That’s amazing. This is Andy Davis, by the way, in case anyone is forgetting that earlier reference. Well, it’s interesting, because when you’re trying to pass on a tradition, or build community, there’s so many different ways to do it. For some of us, a lot of us, it’s as young adults or not young adults, you know, someone takes us to a dance and we discover it. Or there’s this whole generation of kids who have been brought up because their parents were dancers, and they get brought up going to Pinewoods or going to their local dance, and they grow up in it. But then there’s schools and teaching the general public about the traditions that come right here from New England.

Mary Cay Brass
Yeah it was so great to do that. And, you know, most of my residencies ended with a dance, a family dance with the whole community of parents joining in.

Julie Vallimont
I love that stuff. Out of all the fun, exciting, glamorous, well, I don’t know how contra dances ever get glamorous, but even the most exciting contra dance I also just love the feeling of a really great family dance.

Mary Cay Brass
Yeah, it’s great and especially when the kids are, like, teaching their parents the dances. They’re the experts. It’s great. I had a residency that I did every year for many, many years in Westminster West, a tiny little school. There was just a wonderful very inspired, head teacher there, Claire Oglesby, bless her. And she would just hire me every spring, every May for like the month of May to come work with her kids doing a program around some ethnic tradition. But I always did dancing. And we always had a family dance and it was always very moving. I just have amazing, beautiful memories of these spring nights with the whole family and the Westminster West church, dancing, and it was just very joyful and just kind of the epitome of community.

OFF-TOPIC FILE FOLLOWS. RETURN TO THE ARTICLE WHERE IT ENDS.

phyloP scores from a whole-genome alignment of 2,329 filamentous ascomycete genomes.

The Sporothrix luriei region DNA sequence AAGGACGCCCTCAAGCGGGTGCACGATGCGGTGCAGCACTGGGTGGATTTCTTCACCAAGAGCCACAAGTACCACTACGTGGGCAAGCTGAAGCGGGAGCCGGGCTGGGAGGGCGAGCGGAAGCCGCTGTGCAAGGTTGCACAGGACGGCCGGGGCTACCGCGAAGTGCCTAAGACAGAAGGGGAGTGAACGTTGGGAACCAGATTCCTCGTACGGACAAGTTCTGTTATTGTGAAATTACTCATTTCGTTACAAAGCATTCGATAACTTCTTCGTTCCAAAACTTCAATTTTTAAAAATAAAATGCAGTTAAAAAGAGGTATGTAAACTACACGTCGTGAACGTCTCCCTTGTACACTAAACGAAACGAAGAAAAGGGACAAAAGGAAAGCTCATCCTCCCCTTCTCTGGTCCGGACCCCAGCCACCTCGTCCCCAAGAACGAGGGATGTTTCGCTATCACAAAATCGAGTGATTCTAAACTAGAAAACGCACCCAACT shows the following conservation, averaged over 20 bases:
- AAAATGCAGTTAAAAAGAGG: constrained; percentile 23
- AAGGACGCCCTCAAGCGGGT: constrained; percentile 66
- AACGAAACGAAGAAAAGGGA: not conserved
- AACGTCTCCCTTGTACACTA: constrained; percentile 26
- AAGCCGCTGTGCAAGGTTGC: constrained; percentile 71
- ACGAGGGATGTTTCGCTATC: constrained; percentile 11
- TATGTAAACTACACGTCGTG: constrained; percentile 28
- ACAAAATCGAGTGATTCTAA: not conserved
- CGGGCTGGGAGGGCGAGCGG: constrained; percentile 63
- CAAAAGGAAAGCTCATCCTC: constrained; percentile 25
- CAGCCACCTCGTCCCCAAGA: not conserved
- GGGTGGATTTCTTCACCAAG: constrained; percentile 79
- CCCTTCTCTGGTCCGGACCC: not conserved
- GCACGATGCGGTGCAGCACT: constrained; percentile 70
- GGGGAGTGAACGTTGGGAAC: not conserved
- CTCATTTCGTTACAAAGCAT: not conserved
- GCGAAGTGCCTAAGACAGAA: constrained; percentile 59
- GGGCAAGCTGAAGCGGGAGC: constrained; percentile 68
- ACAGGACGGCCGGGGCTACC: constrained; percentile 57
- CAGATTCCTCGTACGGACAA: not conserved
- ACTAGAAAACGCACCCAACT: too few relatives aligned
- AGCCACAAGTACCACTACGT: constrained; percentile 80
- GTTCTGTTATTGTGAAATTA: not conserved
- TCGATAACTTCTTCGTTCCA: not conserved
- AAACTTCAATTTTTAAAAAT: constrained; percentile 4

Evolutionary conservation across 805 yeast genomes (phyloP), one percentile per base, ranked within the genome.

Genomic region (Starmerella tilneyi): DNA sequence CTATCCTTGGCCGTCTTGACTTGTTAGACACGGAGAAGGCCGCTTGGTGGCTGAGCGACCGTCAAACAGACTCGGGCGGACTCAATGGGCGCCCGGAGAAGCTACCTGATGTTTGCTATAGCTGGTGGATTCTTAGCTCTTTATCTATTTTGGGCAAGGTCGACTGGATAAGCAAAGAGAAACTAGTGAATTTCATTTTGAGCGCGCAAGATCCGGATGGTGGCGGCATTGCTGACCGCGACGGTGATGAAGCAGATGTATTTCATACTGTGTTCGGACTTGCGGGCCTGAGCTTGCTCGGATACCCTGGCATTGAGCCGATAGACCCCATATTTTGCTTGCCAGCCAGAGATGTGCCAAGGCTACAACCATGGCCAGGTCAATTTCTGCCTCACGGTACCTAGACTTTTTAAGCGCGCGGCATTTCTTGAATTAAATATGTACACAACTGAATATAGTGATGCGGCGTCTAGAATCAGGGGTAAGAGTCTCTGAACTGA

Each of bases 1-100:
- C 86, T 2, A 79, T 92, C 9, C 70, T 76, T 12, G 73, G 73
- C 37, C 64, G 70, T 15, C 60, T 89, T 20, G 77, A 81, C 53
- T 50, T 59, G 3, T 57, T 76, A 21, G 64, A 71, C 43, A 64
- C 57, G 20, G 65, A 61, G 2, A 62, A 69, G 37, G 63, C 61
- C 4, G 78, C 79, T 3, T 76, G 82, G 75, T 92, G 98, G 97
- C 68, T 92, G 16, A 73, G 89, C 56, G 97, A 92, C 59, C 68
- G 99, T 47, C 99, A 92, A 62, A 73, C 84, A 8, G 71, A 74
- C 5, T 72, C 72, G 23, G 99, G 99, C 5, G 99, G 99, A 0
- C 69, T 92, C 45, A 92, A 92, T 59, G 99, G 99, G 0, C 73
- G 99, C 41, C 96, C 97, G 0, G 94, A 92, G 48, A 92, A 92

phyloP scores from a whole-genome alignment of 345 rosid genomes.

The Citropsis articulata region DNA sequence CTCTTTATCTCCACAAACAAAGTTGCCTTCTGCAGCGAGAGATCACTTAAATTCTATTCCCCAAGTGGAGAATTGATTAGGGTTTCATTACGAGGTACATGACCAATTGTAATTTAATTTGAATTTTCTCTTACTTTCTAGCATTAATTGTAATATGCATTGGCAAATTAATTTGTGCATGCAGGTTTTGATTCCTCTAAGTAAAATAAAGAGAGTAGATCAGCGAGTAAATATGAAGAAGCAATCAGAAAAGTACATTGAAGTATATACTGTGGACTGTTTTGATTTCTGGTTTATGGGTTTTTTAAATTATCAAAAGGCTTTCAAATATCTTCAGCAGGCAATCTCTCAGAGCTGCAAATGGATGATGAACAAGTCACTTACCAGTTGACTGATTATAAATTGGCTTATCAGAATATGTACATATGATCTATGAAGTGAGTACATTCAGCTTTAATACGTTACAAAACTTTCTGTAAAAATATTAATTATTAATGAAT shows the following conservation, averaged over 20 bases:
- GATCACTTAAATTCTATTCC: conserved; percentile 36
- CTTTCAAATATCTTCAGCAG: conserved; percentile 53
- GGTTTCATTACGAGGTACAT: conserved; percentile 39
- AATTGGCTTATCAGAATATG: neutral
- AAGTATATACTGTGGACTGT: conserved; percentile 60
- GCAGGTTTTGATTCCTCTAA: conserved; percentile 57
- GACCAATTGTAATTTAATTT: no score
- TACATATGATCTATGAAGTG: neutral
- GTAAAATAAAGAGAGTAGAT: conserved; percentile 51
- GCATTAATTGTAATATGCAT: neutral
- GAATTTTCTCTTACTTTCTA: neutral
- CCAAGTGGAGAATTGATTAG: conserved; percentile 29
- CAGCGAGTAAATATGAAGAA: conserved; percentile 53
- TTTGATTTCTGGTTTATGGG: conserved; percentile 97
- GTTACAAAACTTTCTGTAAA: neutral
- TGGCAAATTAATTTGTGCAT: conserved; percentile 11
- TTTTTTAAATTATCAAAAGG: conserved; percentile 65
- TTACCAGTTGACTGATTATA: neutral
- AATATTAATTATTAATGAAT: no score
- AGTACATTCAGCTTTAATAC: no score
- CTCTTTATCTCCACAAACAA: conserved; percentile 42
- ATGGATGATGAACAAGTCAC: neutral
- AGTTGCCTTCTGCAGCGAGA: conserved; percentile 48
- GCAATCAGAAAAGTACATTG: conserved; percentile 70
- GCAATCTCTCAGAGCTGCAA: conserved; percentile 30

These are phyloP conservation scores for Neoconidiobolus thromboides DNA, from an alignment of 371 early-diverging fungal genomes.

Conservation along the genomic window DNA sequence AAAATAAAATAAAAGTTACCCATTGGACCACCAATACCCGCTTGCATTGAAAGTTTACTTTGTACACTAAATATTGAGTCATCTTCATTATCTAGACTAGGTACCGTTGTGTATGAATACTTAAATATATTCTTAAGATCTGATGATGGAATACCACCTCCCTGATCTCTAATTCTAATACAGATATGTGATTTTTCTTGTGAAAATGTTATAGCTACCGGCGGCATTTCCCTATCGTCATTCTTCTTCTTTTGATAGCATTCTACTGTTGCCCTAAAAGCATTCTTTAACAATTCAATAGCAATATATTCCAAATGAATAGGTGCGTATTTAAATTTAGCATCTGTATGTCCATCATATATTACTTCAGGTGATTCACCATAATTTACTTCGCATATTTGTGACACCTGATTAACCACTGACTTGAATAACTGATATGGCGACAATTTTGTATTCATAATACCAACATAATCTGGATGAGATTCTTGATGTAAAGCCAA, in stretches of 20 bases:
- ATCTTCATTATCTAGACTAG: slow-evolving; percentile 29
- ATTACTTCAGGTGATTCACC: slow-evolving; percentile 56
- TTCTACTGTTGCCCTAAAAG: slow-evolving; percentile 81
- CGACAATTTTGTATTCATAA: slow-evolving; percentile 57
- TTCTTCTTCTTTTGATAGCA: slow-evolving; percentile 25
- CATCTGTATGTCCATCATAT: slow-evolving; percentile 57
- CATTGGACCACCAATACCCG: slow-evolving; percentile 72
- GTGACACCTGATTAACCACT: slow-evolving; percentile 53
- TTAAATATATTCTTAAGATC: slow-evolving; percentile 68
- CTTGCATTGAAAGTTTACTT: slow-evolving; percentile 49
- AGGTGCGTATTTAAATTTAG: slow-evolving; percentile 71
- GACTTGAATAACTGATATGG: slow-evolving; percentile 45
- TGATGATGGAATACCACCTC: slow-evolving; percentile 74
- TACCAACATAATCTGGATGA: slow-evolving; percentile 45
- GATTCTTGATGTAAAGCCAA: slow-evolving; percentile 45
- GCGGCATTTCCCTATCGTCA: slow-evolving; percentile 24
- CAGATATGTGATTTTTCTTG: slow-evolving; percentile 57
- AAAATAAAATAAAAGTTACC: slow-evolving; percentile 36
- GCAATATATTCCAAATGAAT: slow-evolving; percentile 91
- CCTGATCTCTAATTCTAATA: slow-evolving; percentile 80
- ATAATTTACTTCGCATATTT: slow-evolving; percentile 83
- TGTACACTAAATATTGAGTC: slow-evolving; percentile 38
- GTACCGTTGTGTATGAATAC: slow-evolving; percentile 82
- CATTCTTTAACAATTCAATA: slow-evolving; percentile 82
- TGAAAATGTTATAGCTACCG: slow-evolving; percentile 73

Julie Vallimont
I wonder how many of these kids get to have it be a part of their lives going forward? If it’s just something they do in school? And then, you know, versus how many of them discover these traditions and go to them later?

Mary Cay Brass
Yeah. You never know.

Julie Vallimont
I remember we did not have The Chimes of Dunkirk in my school. It was before that by far but we had to do square dancing, and it was awful and awkward and I didn’t want to hold Kenny’s hand and you know, like those kinds of moments.

Mary Cay Brass
Yeah.

Julie Vallimont